Finally, the murder scenes. Both grittily realistic and visceral, yet at times grimly humorous, like the character of Long they are a schizophrenic monster that will leave you unsteady and on edge — which is exactly how it should be. Bravo, Mr Strauffer!

WORST BITS (mild spoiler warning): 
It seems almost churlish to look for flaws in a film such as this one, but that is what I am here for. However, do let me stress that these faults are very minor and will most likely come down to personal taste.
With that in mind, let's start with the first and most obvious — the unique and artistic feel of this film will be offputting to some. If you want to put your brain in neutral and sit down with some splatter, come back to Pieces of Talent when you're prepared to give it some proper thought. It isn't a beer and pizza film (please don't take this as an attack on those films, I love them as much as the next man!), it is one that deserves peace, quiet and your undivided attention. Some may find this a bit much, in which case, go in peace.
Also, while the film was beautifully shot and the leads were superb, some people may find its low budget presents some barriers. It is undoubtedly a little rough around the edges at times but I found that just contributed to the film's charm, providing a striking contrast to the moments of beauty. 
Also not every member of the cast hit Long and Ray's (admittedly pretty lofty) standard. Some of the supporting players slipped occasionally, but thankfully these moments were few and far between.
Finally (and I'm loathe to discuss this) the ending. I hate to reveal this  so if you are sensitive to that kind of thing, do not read on. SPOILER***** The ending features a 'To Be Continued' notice. Some people may feel a little gipped by the ending, but this is one place where I'm totally going to step up and bat for Stauffer et al. The character of Charlotte sought fame as a means to find escape from the life in which she had become trapped — Long, while fulfilling his own warped needs, gave her one without the other. In many ways this ending which at first can seem anticlimactic is THE perfect ending for the story. As such, I loved it *****SPOILERS END

VERDICT: Earlier in this review I mentioned Franck Khalfoun's Maniac and Pieces of Talent feels like a sister film to that modern day masterpiece. Both films carry a deeply disturbing darkness, a gritty and almost sordid realism, yet they are presented which such artfulness that they captivate and spellbind the viewer.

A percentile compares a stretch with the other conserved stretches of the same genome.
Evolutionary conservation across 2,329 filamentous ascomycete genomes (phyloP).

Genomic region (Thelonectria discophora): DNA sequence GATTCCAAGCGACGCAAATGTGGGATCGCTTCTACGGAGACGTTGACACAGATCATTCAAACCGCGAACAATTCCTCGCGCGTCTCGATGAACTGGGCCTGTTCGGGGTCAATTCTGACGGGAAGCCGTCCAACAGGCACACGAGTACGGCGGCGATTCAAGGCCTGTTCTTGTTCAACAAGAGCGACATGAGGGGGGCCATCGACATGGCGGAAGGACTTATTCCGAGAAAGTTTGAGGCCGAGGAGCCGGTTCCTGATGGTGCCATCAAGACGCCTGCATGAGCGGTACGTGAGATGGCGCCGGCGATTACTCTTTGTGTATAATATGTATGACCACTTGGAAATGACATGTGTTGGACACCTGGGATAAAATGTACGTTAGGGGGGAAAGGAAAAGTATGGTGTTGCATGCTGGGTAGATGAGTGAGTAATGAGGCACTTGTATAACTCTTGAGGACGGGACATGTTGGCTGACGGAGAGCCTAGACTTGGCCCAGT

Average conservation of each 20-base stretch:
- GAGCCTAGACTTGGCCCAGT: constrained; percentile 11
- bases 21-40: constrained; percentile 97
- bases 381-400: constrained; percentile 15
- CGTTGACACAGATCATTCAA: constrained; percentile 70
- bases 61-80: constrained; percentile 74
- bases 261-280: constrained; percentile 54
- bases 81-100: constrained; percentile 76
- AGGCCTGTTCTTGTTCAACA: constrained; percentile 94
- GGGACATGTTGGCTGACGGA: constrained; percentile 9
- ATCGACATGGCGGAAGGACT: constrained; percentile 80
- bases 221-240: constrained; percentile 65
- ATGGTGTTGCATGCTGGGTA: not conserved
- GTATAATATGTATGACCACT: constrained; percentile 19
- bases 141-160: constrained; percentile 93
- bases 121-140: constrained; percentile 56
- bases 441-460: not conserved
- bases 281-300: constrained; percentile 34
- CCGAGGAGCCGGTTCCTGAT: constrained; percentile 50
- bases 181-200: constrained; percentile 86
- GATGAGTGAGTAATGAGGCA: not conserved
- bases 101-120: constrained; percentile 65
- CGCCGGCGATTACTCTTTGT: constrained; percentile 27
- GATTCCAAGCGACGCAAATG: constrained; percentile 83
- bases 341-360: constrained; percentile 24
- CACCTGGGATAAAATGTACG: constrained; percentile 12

I am not overstating it when I say that Pieces of Talent is a film all fans of our genre should watch. It may be more cerebral and esoteric than most other horror films, but it is for precisely this reason that I believe it deserves to reach a wider audience.
Sumptuously filmed, fantastically acted and witty, bleak yet sweetly personal, this film is a genuine must-see. Find it, NOW, and watch it. I have something beautiful I want you to see.

Amazingly, this film is online and free to watch via the film's official website. As if that was not enough (and really bloody well is), the site also offers a cool trailer and a short but brilliant Meet David video in which we are introduced to the maniacal character of Long. Finally, the film's fabulous soundtrack is also available on the site to listen to — also for free. Schauffer and his wonderful team have done this to raise money for his proposed sequel A Missing Piece. If you do watch the film, don't be tight now. Make a donation so we can all be treated to more of this brutally lovely story. And why not visit the official Facebook page while you're at it? Give it a like and help spread the word. This really is a word that deserves spreading.

If you haven’t already, do please check out and like the Hickey’s House of Horrors Facebook page, which you can find here. It gives you a nice quick link to any new posts on this blog, plus regular news updates from around the web. I check the Internet so you don’t have to!
Until next time, I hope you enjoyed your stay.